History lives in a garden in Seasalter

Old photos

As I parked in front of the pretty little bungalow in Seasalter, Kent, England I felt anxious about the ‘strangers’ I was about to meet. My mother must have felt the same because when I urged her to go ahead while I got my things together she hesitated. In that garden waited the descendants of her father’s family…children of uncles and aunts who were part of her childhood but only one who played any role in the rest of her life. My Grandfather’s parents had eight children – the first two and the last two were sets of twins…seven boys and one girl. Mary (91) the wife of the youngest brother, John, was there as the only representative of that generation.

We rounded the corner and there was a tentative ‘Maureen and Carol from Canada?’ and the tension melted away. Old photos were passed around, lives were caught up on, reminiscences shared and tears shed. We marvelled at our common ancestors.

photos examined

 

A chart was produced to consult about who belonged to whom and where our roots began…the threads of our lives woven together.

Chart consultedThe sun shone down on us all afternoon and the hours passed as quickly as the years we were recalling. We gazed into each others faces, openly and with hope to see if we could find a part of ourselves looking back.

Peered into each others faces

It was an afternoon filled with delight and discovery and when it was over we were content, our curiosity satisfied…for now. Would we stay in touch? Would we work on our family connections? We fully intended to when we said we would but as with so much of our busy life perhaps not…we’ll see. But for one afternoon our family’s history lived in a garden in Seasalter.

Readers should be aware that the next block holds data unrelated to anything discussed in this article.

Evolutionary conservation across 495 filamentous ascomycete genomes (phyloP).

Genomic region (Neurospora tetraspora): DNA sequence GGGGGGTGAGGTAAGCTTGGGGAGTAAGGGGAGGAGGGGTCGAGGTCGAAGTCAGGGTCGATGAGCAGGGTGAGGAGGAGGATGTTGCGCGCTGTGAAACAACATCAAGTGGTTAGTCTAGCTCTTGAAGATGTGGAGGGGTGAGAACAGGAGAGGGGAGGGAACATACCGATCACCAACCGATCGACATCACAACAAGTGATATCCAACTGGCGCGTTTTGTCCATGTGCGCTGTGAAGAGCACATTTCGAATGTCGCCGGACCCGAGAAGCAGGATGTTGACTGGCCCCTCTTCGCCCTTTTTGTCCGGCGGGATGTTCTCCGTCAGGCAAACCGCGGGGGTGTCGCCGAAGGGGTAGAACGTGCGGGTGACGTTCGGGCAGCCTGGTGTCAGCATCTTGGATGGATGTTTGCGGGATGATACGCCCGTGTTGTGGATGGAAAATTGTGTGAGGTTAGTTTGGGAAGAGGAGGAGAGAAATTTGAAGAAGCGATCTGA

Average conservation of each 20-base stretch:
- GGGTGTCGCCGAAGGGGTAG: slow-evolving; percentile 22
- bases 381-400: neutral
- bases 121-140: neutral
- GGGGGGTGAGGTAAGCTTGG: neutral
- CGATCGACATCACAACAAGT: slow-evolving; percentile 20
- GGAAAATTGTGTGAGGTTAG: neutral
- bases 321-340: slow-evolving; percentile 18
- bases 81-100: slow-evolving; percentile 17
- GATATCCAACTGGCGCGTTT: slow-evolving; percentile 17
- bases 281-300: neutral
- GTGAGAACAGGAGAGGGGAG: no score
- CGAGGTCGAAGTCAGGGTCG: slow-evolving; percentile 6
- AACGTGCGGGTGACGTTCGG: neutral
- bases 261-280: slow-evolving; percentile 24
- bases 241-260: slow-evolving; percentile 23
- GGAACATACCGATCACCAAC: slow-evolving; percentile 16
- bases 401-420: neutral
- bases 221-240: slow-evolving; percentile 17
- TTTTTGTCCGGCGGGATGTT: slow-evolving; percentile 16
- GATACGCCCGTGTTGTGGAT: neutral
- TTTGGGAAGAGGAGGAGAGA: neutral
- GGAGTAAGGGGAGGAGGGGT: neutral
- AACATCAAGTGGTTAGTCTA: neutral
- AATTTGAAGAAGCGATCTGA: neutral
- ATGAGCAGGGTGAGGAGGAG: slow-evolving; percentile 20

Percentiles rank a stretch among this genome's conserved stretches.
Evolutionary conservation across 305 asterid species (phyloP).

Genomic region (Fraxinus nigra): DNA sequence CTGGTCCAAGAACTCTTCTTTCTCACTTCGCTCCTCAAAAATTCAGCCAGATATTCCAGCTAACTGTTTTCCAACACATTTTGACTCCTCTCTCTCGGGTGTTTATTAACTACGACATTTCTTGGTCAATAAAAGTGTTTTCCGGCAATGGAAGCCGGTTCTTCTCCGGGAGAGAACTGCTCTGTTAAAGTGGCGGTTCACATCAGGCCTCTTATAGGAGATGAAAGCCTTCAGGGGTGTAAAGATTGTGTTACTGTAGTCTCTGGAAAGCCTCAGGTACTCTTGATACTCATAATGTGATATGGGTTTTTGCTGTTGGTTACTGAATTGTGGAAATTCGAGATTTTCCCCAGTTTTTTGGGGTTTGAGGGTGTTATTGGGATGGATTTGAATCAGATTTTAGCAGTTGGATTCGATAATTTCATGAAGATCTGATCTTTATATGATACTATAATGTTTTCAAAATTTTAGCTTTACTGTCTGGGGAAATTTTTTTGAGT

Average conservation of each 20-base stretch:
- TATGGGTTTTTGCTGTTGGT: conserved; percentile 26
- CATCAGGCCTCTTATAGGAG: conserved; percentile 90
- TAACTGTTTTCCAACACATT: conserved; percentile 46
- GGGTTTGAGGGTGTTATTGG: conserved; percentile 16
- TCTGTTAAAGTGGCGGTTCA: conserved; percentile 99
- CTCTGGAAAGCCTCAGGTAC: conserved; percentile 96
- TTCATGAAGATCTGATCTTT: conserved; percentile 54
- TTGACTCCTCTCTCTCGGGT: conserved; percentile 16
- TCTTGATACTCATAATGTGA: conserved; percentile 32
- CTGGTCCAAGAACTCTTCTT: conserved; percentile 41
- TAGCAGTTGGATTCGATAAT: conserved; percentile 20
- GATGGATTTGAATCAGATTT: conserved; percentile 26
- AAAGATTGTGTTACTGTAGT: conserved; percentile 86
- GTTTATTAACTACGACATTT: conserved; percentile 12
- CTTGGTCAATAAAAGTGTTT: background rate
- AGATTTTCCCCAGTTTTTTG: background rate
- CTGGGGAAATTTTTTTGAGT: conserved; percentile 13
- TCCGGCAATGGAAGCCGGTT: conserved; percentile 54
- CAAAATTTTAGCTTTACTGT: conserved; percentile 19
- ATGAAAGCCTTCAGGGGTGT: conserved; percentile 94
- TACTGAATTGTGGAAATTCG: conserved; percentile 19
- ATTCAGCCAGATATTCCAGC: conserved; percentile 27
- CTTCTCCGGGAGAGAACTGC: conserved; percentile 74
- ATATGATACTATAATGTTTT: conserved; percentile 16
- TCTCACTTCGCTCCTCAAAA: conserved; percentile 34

The gathering

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This entry was posted in History, Life, Reunions, Thoughts, Travel, Uncategorized and tagged , , . Bookmark the permalink.

6 Responses to History lives in a garden in Seasalter

  1. Irene lowe says:

    What a lovely experience. My sister and I are leaving for England on May 27th. It is my paternal aunt’s 90th BD. We will spend two weeks with her and will also visit aunts and uncles and cousins on my mother’s side of the family. I only wish my mother was well enough to make the trip with us. Sadly, she has not seen the family for 25 years. Cherish the memories and the photographs!

  2. So lovely. Glad you did it and found your family. Even if you never meet again, I believe it does make things feel a little more whole.

  3. Julie White says:

    Carol, what a lovely post, I did a similar trip with my Mom in 1999 and I always look back on our adventure with fond memories…Safe travels to you both.

  4. Ceri says:

    So pleased for the both of you.
    Love
    Ceri

  5. Love the title and the sentiment caught in the blog. Sounds delightful. So glad you made the journey with your mother.

  6. how lovely for all of you. I have just had the same experience two weeks ago in Northern Ireland – it is a very emotional journey, isn’t it. it is so important this continuation of family.

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